It is usually said that Rome wasn't built in a day, which often applies to football teams as well. FC Porto's new manager, Luís Castro, has tried his best to reverse some of the bad habits instilled by his predecessor Paulo Fonseca, but a few weeks in such a crucial stage of the season are hardly the required time to radically change a team's overall approach.
With Helton Maicon, Abdoulaye and Alex Sandro all unavailable, Castro faced an uphill battle and was forced to reshuffle his defence heavily. With Fabiano in goal, Reyes and Mangala formed an all-new centre-back partnership, with Danilo on the right and the right-winger Ricardo deputising as left-back.
As for Napoli, Rafa Benítez chose to play a strong team (despite benching Callejón and Hamsik), with Pandev off Higuaín, and with the bustling Mertens and Insigne on the wings, shielded by Behrami and Inler in midfield.
- FC Porto struggle, Napoli thrive
The match's plot seemed bound to be rather one-sided and constant. With a midfield redesigned in a 4x3x3 formation under Castro, Fernando is now back to his favourite sole holding midfielder position. However, he's been at times oddly lethargic, allowing opposing teams to penetrate FC Porto's lines. Furthermore, both Defour and Carlos Eduardo replicated their behaviour at the Alvalade last Sunday and seemed oblivious to their defensive duties.
The (still) Portuguese champions looked unsure about what to do when the ball was in Napoli's possession: They didn't look interested in pressing up front but they still chose to play a rather high defensive line. Without pressing the man on the ball, FC Porto defenders did not step back and were therefore unable to control the team's depth and were vulnerable to balls over the top throughout the match.
To make matters worse, FC Porto defensive unit (not necessarily just defenders) keep being unbelievably lured into man-marking duties, leaving gaping holes all over the place for opposing teams to exploit (Danilo had a nightmare in that respect). The Portuguese side had a Bermuda Triangle on the left: Ricardo's inclusion at left-back (a player who has rarely been on the bench, let alone playing actual matches) was bound to be a liability in itself, but the fact that he was playing on the side of Carlos Eduardo (hardly the most defensively aware player) and Quaresma did not help matters much.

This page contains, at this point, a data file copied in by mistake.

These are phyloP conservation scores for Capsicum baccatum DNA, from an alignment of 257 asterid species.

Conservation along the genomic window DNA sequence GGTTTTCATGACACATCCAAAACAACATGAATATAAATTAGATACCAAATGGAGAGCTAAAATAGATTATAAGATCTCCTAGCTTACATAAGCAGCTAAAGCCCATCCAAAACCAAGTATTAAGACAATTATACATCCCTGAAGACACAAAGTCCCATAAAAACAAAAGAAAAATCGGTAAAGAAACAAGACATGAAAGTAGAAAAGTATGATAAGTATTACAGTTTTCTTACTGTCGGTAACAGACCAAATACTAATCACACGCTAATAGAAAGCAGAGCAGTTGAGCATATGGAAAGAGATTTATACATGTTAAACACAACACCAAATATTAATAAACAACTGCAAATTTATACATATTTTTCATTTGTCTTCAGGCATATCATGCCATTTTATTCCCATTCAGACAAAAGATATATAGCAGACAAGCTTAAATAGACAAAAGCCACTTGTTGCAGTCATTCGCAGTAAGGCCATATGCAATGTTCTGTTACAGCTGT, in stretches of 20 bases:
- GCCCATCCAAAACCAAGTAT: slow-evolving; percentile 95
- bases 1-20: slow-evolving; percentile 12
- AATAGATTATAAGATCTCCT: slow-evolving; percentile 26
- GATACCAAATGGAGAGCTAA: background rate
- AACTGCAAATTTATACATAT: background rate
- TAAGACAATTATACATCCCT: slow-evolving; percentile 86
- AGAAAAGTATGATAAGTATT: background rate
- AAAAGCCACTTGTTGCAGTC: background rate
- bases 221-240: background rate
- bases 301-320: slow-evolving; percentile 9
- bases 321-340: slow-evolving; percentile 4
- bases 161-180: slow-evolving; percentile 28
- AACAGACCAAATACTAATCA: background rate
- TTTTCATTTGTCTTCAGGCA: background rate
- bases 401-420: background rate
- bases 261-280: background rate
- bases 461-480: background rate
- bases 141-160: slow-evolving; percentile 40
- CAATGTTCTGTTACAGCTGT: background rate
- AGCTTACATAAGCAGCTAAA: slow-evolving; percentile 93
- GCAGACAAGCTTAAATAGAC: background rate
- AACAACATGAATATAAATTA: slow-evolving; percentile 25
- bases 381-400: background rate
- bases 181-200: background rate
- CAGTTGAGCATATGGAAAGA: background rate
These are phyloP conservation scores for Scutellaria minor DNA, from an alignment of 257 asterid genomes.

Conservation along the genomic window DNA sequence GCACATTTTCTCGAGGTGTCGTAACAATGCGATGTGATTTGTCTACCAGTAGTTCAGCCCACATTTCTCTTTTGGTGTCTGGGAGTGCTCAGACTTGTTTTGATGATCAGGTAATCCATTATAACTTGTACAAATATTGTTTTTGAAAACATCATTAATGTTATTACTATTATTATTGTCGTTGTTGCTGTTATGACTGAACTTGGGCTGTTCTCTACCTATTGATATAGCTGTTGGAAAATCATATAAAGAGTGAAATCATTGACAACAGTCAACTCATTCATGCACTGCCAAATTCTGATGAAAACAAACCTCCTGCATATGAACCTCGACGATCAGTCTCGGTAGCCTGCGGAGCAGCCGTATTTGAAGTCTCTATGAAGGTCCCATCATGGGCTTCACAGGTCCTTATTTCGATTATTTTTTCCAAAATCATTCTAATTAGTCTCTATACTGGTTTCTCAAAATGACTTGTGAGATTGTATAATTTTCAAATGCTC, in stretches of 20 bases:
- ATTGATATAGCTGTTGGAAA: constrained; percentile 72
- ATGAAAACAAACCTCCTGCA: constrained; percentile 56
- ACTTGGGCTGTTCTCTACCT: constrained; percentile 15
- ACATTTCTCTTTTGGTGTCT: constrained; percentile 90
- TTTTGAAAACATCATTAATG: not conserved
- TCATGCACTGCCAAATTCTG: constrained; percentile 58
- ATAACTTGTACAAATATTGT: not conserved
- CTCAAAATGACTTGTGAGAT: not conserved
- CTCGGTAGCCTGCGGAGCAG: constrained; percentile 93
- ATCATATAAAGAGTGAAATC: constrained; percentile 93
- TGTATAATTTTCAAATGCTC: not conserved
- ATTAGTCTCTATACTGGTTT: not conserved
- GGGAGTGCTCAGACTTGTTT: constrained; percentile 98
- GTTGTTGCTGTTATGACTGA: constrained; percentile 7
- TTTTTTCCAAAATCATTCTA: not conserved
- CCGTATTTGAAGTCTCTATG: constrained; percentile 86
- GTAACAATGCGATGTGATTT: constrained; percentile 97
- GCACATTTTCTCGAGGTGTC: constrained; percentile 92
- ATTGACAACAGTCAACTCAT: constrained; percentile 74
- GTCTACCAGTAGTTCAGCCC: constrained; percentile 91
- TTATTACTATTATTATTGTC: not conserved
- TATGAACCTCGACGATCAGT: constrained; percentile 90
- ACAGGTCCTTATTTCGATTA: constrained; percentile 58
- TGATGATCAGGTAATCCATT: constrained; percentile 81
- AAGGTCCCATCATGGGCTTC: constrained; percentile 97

Napoli eventually scored the first goal on 20 minutes through Goran Pandev in a play that encapsulated the match almost to perfection. FC Porto were attacking themselves, near Napoli's penalty box, and gave the ball away for the umpteenth time. As they had so often done previously (and would keep on doing), the players got closer to the ball and didn't press, but their high positioning. A few seconds later, Higuaín had all the necessary time to turn and pick his pass, in front of a stationary defence.
Despite the difficulties when building up play out from the back, FC Porto – admiringly – kept their cool and tried to follow the new coach's instructions, keeping possession and failing to resort to the direct, pointless brand of football that had become so common over this season. However, the Dragons' initiatives yielded nothing more than a dangerous shot on 32 minutes, from a corner kick. The first half drew to an end with little hope of a more favourable scenario looming.
- Decisive changes from the bench
The second period started out in similar fashion, with Napoli often wreaking havoc less through their own merit than FC Porto's struggles with building up play and less than adept defending. The coup de théâtre started taking shape when Luís Castro replaced Varela with Ghilas and Carlos Eduardo with Josué in almost consecutive minutes. The Portuguese side immediately looked sharper and more dynamic, particularly given Josué's higher work rate and greater willingness to make himself available for his team-mates.
Nevertheless, it would be Ghilas to make the greatest impact by levelling the score on 69 minutes. Jackson Martínez's dropped back to pick up the ball and played it into Fernando's path, decisively unbalancing Napoli (perhaps for the first time). The holding midfielder provided a wonderful assist for Ghilas' left-footed clinical finishing and lit things up for the Portuguese team.
Napoli instantly became more anxious and disorganised, which – together with Josué and Ghilas' greater sense of urgency – allowed FC Porto to enjoy a spell of domination that culminated with Quaresma's wonder of a goal on 76 minutes, after some neat passing between Defour and Josué, something that was hardly ever seen during the first half.
The runners-up in last season's Italian league were not able to turn things around and only managed to avoid defeat on the 92nd minute, through Zapata, at a time when everyone had already accepted the result.
Despite the impressive result over one of Europe's strongest teams (lest we forget Napoli were only eliminated by goal difference in a Champions League group that included Arsenal and Borussia Dortmund) led by a coach that thrives on European competition, it would not be wise to believe all's well as far as FC Porto are concerned. There remain a few important issues to address – namely in terms of midfield movement while building up play and of the defensive behaviours – particularly since the hardest, merciless part of the season is fast approaching, with another vital match against Benfica in less than a week's time.
Still, the signs of improvement are all too clear to deny and it seems Luís Castro's more level-headed approach is coming to fruition – yielding good results but, most importantly, more solid displays. If that is enough for the Dragons to reach their (secondary) goals remains to be seen.